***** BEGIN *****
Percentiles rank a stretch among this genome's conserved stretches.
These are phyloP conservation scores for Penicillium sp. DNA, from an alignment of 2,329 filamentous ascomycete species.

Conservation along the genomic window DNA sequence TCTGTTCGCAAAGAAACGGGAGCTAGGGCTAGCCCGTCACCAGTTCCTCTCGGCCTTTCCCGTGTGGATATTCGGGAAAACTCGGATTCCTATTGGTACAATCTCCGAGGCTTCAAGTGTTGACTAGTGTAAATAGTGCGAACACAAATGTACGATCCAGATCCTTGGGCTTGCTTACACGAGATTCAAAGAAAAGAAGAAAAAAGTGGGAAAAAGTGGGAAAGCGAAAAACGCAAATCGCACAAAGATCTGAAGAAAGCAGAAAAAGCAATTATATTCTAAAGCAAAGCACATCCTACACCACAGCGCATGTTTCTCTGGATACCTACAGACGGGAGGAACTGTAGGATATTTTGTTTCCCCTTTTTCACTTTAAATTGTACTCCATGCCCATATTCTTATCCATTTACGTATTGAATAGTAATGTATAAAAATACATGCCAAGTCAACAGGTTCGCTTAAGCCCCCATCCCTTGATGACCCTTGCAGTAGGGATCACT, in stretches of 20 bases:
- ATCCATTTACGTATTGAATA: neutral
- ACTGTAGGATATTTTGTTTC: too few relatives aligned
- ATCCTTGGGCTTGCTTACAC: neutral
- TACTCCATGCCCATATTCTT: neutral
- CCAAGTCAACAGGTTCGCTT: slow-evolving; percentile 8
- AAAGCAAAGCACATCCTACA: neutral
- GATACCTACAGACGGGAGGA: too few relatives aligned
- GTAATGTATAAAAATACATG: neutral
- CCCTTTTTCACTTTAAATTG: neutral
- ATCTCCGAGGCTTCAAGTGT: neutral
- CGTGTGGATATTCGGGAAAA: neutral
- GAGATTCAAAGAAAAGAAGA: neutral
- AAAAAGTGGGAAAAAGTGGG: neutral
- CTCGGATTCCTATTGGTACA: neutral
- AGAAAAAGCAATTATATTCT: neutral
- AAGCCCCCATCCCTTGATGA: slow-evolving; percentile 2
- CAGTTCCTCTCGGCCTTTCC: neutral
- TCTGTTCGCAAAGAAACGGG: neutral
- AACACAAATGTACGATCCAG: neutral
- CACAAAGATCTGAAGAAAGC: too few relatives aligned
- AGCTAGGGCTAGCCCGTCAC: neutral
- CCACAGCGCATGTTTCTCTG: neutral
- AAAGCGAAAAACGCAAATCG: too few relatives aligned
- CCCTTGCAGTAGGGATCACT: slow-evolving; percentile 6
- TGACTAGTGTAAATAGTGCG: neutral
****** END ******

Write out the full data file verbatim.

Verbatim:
Percentiles rank a stretch among this genome's conserved stretches.
These are phyloP conservation scores for Penicillium sp. DNA, from an alignment of 2,329 filamentous ascomycete species.

Conservation along the genomic window DNA sequence TCTGTTCGCAAAGAAACGGGAGCTAGGGCTAGCCCGTCACCAGTTCCTCTCGGCCTTTCCCGTGTGGATATTCGGGAAAACTCGGATTCCTATTGGTACAATCTCCGAGGCTTCAAGTGTTGACTAGTGTAAATAGTGCGAACACAAATGTACGATCCAGATCCTTGGGCTTGCTTACACGAGATTCAAAGAAAAGAAGAAAAAAGTGGGAAAAAGTGGGAAAGCGAAAAACGCAAATCGCACAAAGATCTGAAGAAAGCAGAAAAAGCAATTATATTCTAAAGCAAAGCACATCCTACACCACAGCGCATGTTTCTCTGGATACCTACAGACGGGAGGAACTGTAGGATATTTTGTTTCCCCTTTTTCACTTTAAATTGTACTCCATGCCCATATTCTTATCCATTTACGTATTGAATAGTAATGTATAAAAATACATGCCAAGTCAACAGGTTCGCTTAAGCCCCCATCCCTTGATGACCCTTGCAGTAGGGATCACT, in stretches of 20 bases:
- ATCCATTTACGTATTGAATA: neutral
- ACTGTAGGATATTTTGTTTC: too few relatives aligned
- ATCCTTGGGCTTGCTTACAC: neutral
- TACTCCATGCCCATATTCTT: neutral
- CCAAGTCAACAGGTTCGCTT: slow-evolving; percentile 8
- AAAGCAAAGCACATCCTACA: neutral
- GATACCTACAGACGGGAGGA: too few relatives aligned
- GTAATGTATAAAAATACATG: neutral
- CCCTTTTTCACTTTAAATTG: neutral
- ATCTCCGAGGCTTCAAGTGT: neutral
- CGTGTGGATATTCGGGAAAA: neutral
- GAGATTCAAAGAAAAGAAGA: neutral
- AAAAAGTGGGAAAAAGTGGG: neutral
- CTCGGATTCCTATTGGTACA: neutral
- AGAAAAAGCAATTATATTCT: neutral
- AAGCCCCCATCCCTTGATGA: slow-evolving; percentile 2
- CAGTTCCTCTCGGCCTTTCC: neutral
- TCTGTTCGCAAAGAAACGGG: neutral
- AACACAAATGTACGATCCAG: neutral
- CACAAAGATCTGAAGAAAGC: too few relatives aligned
- AGCTAGGGCTAGCCCGTCAC: neutral
- CCACAGCGCATGTTTCTCTG: neutral
- AAAGCGAAAAACGCAAATCG: too few relatives aligned
- CCCTTGCAGTAGGGATCACT: slow-evolving; percentile 6
- TGACTAGTGTAAATAGTGCG: neutral